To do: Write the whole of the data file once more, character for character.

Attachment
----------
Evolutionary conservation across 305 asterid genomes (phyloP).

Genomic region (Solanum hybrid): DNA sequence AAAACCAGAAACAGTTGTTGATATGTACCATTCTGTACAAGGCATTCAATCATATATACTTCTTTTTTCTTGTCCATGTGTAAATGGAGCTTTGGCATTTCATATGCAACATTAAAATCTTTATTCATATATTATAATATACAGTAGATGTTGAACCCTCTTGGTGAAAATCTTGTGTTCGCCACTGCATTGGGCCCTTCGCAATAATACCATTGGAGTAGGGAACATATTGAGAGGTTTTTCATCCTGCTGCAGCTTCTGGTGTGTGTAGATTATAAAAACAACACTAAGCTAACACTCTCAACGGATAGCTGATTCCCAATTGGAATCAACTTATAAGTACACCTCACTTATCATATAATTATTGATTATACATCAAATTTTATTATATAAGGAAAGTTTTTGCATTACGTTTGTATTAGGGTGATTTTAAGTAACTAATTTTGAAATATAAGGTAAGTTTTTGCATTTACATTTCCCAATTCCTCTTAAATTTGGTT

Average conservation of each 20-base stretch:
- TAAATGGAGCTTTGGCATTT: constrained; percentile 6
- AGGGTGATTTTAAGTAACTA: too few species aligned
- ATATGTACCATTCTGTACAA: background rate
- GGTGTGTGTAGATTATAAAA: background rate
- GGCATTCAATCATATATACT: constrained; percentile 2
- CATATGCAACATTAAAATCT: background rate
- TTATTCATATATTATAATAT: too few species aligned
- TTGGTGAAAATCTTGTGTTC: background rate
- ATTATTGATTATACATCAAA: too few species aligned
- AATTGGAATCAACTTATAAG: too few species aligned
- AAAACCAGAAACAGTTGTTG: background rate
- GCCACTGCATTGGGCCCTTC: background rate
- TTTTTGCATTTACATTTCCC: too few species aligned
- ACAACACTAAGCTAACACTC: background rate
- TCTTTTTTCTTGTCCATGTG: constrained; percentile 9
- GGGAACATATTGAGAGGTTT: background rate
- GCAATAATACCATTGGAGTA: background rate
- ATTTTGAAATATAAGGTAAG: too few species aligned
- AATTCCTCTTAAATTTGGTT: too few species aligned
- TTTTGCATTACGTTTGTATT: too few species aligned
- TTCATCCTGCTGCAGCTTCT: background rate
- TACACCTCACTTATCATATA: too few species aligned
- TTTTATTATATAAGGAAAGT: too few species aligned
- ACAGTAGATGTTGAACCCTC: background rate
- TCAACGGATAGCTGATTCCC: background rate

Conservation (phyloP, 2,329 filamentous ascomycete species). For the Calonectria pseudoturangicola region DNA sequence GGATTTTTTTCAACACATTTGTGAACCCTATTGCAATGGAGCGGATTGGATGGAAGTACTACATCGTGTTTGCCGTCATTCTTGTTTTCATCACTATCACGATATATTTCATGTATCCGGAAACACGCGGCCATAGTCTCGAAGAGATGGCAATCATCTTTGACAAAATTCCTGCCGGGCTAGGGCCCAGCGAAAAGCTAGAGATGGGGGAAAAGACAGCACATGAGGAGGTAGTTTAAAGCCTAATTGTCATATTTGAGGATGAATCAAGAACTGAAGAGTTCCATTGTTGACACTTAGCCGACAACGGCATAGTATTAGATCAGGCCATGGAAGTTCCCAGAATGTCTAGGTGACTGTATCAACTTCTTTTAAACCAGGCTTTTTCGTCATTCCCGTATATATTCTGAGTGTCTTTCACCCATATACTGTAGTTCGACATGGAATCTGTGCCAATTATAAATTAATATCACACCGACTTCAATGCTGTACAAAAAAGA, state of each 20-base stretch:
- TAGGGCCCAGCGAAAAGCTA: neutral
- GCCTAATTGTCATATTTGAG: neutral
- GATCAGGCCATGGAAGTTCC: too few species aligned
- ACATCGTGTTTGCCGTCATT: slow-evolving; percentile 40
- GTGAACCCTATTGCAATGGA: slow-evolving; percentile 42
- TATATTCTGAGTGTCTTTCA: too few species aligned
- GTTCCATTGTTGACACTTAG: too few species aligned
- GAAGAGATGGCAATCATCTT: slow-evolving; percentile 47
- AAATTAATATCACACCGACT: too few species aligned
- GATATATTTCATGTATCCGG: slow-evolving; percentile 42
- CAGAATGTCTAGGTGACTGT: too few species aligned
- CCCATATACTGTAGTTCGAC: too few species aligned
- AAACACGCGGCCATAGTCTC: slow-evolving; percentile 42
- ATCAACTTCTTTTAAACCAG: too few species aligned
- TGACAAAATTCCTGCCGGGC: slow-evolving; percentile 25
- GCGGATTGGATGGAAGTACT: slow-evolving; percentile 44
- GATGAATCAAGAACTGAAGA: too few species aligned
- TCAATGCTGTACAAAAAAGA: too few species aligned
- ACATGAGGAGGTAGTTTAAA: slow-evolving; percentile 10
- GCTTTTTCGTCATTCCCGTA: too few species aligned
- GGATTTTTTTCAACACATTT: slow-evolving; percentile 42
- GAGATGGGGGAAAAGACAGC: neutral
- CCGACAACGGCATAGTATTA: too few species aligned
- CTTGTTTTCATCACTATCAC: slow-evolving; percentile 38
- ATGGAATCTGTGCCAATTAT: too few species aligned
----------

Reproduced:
Evolutionary conservation across 305 asterid genomes (phyloP).

Genomic region (Solanum hybrid): DNA sequence AAAACCAGAAACAGTTGTTGATATGTACCATTCTGTACAAGGCATTCAATCATATATACTTCTTTTTTCTTGTCCATGTGTAAATGGAGCTTTGGCATTTCATATGCAACATTAAAATCTTTATTCATATATTATAATATACAGTAGATGTTGAACCCTCTTGGTGAAAATCTTGTGTTCGCCACTGCATTGGGCCCTTCGCAATAATACCATTGGAGTAGGGAACATATTGAGAGGTTTTTCATCCTGCTGCAGCTTCTGGTGTGTGTAGATTATAAAAACAACACTAAGCTAACACTCTCAACGGATAGCTGATTCCCAATTGGAATCAACTTATAAGTACACCTCACTTATCATATAATTATTGATTATACATCAAATTTTATTATATAAGGAAAGTTTTTGCATTACGTTTGTATTAGGGTGATTTTAAGTAACTAATTTTGAAATATAAGGTAAGTTTTTGCATTTACATTTCCCAATTCCTCTTAAATTTGGTT

Average conservation of each 20-base stretch:
- TAAATGGAGCTTTGGCATTT: constrained; percentile 6
- AGGGTGATTTTAAGTAACTA: too few species aligned
- ATATGTACCATTCTGTACAA: background rate
- GGTGTGTGTAGATTATAAAA: background rate
- GGCATTCAATCATATATACT: constrained; percentile 2
- CATATGCAACATTAAAATCT: background rate
- TTATTCATATATTATAATAT: too few species aligned
- TTGGTGAAAATCTTGTGTTC: background rate
- ATTATTGATTATACATCAAA: too few species aligned
- AATTGGAATCAACTTATAAG: too few species aligned
- AAAACCAGAAACAGTTGTTG: background rate
- GCCACTGCATTGGGCCCTTC: background rate
- TTTTTGCATTTACATTTCCC: too few species aligned
- ACAACACTAAGCTAACACTC: background rate
- TCTTTTTTCTTGTCCATGTG: constrained; percentile 9
- GGGAACATATTGAGAGGTTT: background rate
- GCAATAATACCATTGGAGTA: background rate
- ATTTTGAAATATAAGGTAAG: too few species aligned
- AATTCCTCTTAAATTTGGTT: too few species aligned
- TTTTGCATTACGTTTGTATT: too few species aligned
- TTCATCCTGCTGCAGCTTCT: background rate
- TACACCTCACTTATCATATA: too few species aligned
- TTTTATTATATAAGGAAAGT: too few species aligned
- ACAGTAGATGTTGAACCCTC: background rate
- TCAACGGATAGCTGATTCCC: background rate

Conservation (phyloP, 2,329 filamentous ascomycete species). For the Calonectria pseudoturangicola region DNA sequence GGATTTTTTTCAACACATTTGTGAACCCTATTGCAATGGAGCGGATTGGATGGAAGTACTACATCGTGTTTGCCGTCATTCTTGTTTTCATCACTATCACGATATATTTCATGTATCCGGAAACACGCGGCCATAGTCTCGAAGAGATGGCAATCATCTTTGACAAAATTCCTGCCGGGCTAGGGCCCAGCGAAAAGCTAGAGATGGGGGAAAAGACAGCACATGAGGAGGTAGTTTAAAGCCTAATTGTCATATTTGAGGATGAATCAAGAACTGAAGAGTTCCATTGTTGACACTTAGCCGACAACGGCATAGTATTAGATCAGGCCATGGAAGTTCCCAGAATGTCTAGGTGACTGTATCAACTTCTTTTAAACCAGGCTTTTTCGTCATTCCCGTATATATTCTGAGTGTCTTTCACCCATATACTGTAGTTCGACATGGAATCTGTGCCAATTATAAATTAATATCACACCGACTTCAATGCTGTACAAAAAAGA, state of each 20-base stretch:
- TAGGGCCCAGCGAAAAGCTA: neutral
- GCCTAATTGTCATATTTGAG: neutral
- GATCAGGCCATGGAAGTTCC: too few species aligned
- ACATCGTGTTTGCCGTCATT: slow-evolving; percentile 40
- GTGAACCCTATTGCAATGGA: slow-evolving; percentile 42
- TATATTCTGAGTGTCTTTCA: too few species aligned
- GTTCCATTGTTGACACTTAG: too few species aligned
- GAAGAGATGGCAATCATCTT: slow-evolving; percentile 47
- AAATTAATATCACACCGACT: too few species aligned
- GATATATTTCATGTATCCGG: slow-evolving; percentile 42
- CAGAATGTCTAGGTGACTGT: too few species aligned
- CCCATATACTGTAGTTCGAC: too few species aligned
- AAACACGCGGCCATAGTCTC: slow-evolving; percentile 42
- ATCAACTTCTTTTAAACCAG: too few species aligned
- TGACAAAATTCCTGCCGGGC: slow-evolving; percentile 25
- GCGGATTGGATGGAAGTACT: slow-evolving; percentile 44
- GATGAATCAAGAACTGAAGA: too few species aligned
- TCAATGCTGTACAAAAAAGA: too few species aligned
- ACATGAGGAGGTAGTTTAAA: slow-evolving; percentile 10
- GCTTTTTCGTCATTCCCGTA: too few species aligned
- GGATTTTTTTCAACACATTT: slow-evolving; percentile 42
- GAGATGGGGGAAAAGACAGC: neutral
- CCGACAACGGCATAGTATTA: too few species aligned
- CTTGTTTTCATCACTATCAC: slow-evolving; percentile 38
- ATGGAATCTGTGCCAATTAT: too few species aligned